Tuesday, July 5, 2022

Flashpoint Beyond #3 Review

Written by: Geoff Johns, Jeremy Adam, Tim Sheridan
Art by: Xermánico, Mikel Janín
Colors by: Romulo Fajardo Jr., Jordie Bellaire
Letters by: Rob Leigh
Cover art by: Mitch Gerads
Cover price: $3.99
Release date: July 5, 2022

Flashpoint Beyond #3 shows the world just how far Flashpoint's Superman has come with a little help from Poison Ivy and Swamp Thing. Meanwhile, an imminent threat to Flashpoint's Earth is discovered, and Reverse Flash learns the meaning of the phrase "Time's Up."

Was It Good?

Flashpoint Beyond #3 takes a big step toward justifying its existence by tying the story into the Dark Crisis event, Hypertime, the Omniverse, and whatever else you can imagine is going on with DC at the moment. Does it make sense? Not yet. Does the Dark Crisis connection make the return to the Flashpoint timeline more meaningful? Not yet. Have I decided if this series is worth reading? Not yet.

When last we left Thomas Wayne/Flashpoint Batman, he got a face full of pushback in a dark alley by Flashpoint Superman's arrival in the story. Now, Superman drags Batman to a Flashpoint Fortress of Solitude that serves as a refugee camp for the displaced of the world. Rather than an ice/crustal construct, this new fortress is created, with the help of Poison Ivy and the Jason Woodrue/Swamp Thing, as a peaceful arboretum. The trio reveals Kal-El was sent to Earth as an infant to pave the way for a Kryptonian invasion ala Goku from Dragon Ball.

On its face, the premise of Batman getting drafted to help Superman stave off a Kryptonian invasion sounds like stuff tailor-made for JL/World's Finest goodness, but it comes in at a confusing time for a series that hasn't divulged its true purpose, especially when its ties are made more clear in the prologue. This issue is the halfway point for the run, and it's not clear who resurrected the Flashpoint timeline or why.
Thomas Wayne, realizing what's truly at stake, rejects the request for help and heads back to Gotham, leaving readers to wonder what it was all for. The Kryptonian invasion establishes a ticking clock of five days for the main character, but that's all.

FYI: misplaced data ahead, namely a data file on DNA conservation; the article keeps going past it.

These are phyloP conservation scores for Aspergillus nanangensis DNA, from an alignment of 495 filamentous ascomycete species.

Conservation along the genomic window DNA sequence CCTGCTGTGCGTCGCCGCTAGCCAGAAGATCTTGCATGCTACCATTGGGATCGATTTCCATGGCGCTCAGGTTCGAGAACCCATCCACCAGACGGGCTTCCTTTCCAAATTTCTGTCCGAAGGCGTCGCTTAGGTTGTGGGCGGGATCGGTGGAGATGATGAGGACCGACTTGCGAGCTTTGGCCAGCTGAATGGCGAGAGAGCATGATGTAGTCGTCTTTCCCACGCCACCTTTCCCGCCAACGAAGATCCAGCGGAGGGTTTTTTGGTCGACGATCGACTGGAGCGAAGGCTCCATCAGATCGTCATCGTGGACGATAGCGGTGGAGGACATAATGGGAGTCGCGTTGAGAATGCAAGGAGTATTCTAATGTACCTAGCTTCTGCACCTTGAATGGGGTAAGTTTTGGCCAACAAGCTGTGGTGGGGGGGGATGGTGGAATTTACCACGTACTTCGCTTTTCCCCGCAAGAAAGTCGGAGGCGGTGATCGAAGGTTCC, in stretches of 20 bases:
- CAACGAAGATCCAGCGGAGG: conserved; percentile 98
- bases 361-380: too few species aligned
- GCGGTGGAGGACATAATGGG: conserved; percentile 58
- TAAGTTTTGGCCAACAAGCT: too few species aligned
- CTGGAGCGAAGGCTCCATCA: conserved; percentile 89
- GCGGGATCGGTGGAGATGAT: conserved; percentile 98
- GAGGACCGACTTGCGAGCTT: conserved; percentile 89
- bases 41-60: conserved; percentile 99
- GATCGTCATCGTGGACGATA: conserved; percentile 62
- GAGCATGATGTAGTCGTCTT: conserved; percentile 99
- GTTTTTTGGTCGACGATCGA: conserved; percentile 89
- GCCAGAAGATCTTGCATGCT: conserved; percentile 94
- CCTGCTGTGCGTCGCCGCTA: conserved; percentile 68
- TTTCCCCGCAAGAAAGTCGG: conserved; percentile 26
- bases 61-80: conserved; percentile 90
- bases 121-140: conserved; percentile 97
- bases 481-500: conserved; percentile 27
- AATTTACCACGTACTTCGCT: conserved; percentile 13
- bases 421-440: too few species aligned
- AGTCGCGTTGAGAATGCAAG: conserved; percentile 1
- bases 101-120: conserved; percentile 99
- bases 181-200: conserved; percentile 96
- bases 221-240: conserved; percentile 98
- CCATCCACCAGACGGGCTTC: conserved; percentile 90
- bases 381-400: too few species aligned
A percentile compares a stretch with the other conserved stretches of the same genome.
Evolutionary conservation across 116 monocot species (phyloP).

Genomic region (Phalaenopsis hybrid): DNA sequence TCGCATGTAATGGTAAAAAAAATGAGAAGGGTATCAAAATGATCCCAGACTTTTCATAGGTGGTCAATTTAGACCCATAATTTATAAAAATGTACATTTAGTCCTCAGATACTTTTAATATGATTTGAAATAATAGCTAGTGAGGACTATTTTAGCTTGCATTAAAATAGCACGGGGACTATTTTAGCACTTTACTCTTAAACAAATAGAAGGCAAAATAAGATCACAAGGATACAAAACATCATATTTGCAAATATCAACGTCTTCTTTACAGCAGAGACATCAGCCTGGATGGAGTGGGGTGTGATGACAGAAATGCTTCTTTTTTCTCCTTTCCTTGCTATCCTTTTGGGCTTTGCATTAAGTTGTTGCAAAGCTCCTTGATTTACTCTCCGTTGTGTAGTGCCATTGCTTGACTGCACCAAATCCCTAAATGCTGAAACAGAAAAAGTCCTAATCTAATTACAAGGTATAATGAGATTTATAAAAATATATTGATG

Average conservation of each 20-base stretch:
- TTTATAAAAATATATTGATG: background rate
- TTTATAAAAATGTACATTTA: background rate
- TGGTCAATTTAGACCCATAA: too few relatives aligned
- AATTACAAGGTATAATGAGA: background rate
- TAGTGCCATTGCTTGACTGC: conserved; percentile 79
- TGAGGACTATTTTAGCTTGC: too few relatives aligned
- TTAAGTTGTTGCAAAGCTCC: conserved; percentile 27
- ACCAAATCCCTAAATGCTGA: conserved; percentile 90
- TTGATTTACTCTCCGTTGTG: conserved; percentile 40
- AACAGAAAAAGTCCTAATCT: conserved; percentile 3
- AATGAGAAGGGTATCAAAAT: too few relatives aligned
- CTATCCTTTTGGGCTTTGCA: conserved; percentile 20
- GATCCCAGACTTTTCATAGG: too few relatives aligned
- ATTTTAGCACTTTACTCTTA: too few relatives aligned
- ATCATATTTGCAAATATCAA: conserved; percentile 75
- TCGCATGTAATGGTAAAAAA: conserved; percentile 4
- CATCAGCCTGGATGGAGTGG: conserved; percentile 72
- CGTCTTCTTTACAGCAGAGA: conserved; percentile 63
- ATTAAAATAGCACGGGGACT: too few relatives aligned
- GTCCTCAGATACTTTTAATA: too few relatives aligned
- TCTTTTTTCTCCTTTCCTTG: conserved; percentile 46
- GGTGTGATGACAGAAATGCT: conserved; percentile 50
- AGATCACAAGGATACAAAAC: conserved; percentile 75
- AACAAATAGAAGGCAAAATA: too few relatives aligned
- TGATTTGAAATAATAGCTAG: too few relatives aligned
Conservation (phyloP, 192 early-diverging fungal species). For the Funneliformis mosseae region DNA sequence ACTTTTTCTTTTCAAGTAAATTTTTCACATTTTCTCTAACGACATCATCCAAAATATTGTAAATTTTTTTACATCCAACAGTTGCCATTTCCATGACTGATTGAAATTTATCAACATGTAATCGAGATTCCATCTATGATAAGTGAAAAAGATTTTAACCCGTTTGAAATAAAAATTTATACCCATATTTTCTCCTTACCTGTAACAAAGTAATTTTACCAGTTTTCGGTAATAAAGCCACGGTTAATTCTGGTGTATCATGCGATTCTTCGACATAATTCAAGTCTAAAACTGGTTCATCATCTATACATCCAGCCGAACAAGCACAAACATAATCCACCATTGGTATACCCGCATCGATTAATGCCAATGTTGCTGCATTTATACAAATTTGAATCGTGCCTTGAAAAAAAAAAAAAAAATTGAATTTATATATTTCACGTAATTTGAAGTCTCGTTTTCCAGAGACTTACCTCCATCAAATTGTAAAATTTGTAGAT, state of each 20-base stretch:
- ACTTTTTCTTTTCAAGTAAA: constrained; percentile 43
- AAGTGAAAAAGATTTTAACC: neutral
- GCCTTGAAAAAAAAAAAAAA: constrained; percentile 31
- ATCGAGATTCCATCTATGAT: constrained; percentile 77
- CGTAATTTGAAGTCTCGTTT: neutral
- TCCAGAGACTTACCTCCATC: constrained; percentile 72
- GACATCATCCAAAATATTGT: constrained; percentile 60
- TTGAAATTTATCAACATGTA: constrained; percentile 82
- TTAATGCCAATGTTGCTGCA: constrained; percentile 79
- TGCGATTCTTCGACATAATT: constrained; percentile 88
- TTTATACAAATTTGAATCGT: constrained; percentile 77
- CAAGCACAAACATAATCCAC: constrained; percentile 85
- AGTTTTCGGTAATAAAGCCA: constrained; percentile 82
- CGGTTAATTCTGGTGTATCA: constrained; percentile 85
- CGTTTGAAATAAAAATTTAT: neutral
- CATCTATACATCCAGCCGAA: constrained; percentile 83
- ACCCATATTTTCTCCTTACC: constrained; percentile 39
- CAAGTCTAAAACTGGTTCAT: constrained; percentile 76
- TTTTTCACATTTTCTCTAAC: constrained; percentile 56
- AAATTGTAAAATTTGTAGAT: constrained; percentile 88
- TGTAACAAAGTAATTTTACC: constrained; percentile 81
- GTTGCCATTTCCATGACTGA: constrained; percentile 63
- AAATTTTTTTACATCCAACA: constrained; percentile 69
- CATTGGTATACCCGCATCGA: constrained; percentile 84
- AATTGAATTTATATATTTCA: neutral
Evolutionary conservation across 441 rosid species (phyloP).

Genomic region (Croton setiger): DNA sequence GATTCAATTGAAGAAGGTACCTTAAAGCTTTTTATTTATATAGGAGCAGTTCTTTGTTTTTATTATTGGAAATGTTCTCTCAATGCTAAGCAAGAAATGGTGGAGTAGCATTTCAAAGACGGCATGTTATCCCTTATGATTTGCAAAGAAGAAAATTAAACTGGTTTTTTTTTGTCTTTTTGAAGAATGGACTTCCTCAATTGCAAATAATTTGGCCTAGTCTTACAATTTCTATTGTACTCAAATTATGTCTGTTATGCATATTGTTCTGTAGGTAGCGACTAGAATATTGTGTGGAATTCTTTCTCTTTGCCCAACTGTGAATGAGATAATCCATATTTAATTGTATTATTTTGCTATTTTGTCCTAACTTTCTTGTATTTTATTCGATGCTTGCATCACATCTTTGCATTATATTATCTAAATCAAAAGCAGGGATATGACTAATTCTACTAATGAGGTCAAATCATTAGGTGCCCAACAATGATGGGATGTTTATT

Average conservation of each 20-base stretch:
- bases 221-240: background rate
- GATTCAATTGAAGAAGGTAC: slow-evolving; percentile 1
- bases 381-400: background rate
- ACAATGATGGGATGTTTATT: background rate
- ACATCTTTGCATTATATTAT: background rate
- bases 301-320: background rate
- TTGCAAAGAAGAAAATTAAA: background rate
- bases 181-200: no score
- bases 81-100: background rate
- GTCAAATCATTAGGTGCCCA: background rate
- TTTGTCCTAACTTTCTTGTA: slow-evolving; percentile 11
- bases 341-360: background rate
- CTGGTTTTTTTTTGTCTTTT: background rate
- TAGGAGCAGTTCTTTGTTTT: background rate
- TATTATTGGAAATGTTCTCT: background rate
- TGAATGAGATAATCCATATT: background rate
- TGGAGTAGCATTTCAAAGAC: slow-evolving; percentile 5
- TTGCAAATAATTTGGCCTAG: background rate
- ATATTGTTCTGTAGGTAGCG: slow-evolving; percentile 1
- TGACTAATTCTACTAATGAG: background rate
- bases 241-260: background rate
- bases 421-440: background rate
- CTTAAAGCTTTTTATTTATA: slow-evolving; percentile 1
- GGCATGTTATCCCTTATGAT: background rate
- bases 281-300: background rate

Elsewhere, we get the absolute highlight of this series - Butler Penguin's ill-advised training of Dexter Dent into becoming Flashpoint Robin. During this training, we get a brief Reverse Flash appearance as he searches for Thomas Wayne. His search comes to a painful end later.

Later, we get a prologue involving the Time Masters spelling out their awareness of Hypertime, the Omniverse, Thomas Wayne's efforts, and how it's all coming together or falling apart.

About The Reviewer: Gabriel Hernandez is the Publisher & EIC of ComicalOpinions.com, a comics review site dedicated to indie, small, and mid-sized publishers.

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Bits and Pieces:

I want to have fun with Flashpoint Beyond #3. The art is fantastic. The pacing, dialog, and little Easter Eggs of Flashpoint characters are cool. And, Butler Penguin is the breakout bright spot of the series. However, there's a lot to keep straight, and you feel like this is tied into something bigger, but the conflict for the main character (Thomas Wayne must undo Flashpoint) still feels like a retread with a fresh coat of paint.


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